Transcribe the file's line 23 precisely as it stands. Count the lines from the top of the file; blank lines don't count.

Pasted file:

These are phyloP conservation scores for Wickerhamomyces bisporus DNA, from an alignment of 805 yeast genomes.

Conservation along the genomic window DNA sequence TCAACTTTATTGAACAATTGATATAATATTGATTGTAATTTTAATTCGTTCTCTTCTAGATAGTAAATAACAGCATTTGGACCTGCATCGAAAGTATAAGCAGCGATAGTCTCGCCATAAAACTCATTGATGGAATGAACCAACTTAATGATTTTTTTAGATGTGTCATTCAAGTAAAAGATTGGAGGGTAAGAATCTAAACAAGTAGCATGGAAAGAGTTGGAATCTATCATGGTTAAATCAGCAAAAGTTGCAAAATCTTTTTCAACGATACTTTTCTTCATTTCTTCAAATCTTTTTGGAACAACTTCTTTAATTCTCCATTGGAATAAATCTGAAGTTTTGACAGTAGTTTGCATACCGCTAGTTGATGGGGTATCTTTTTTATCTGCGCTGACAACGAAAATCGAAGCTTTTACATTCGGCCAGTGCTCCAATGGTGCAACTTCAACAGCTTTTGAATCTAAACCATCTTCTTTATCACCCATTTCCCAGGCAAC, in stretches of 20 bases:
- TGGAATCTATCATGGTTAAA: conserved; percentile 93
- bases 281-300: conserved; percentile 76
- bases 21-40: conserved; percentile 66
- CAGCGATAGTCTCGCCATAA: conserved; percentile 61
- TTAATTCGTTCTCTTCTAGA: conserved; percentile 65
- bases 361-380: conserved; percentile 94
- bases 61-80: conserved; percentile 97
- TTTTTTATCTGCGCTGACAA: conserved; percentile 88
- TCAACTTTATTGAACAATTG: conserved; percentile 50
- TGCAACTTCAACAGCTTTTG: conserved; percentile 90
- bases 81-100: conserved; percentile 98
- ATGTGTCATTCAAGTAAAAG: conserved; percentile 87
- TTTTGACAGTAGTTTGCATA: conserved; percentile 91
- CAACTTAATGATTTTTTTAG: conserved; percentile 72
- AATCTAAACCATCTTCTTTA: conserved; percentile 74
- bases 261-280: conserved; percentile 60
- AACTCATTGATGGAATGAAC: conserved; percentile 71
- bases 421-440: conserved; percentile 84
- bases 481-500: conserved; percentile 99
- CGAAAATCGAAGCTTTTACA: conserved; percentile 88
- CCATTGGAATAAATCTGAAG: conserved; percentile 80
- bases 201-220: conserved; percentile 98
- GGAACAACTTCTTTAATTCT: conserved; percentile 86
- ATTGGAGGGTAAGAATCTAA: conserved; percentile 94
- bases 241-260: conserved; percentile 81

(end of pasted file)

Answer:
- CCATTGGAATAAATCTGAAG: conserved; percentile 80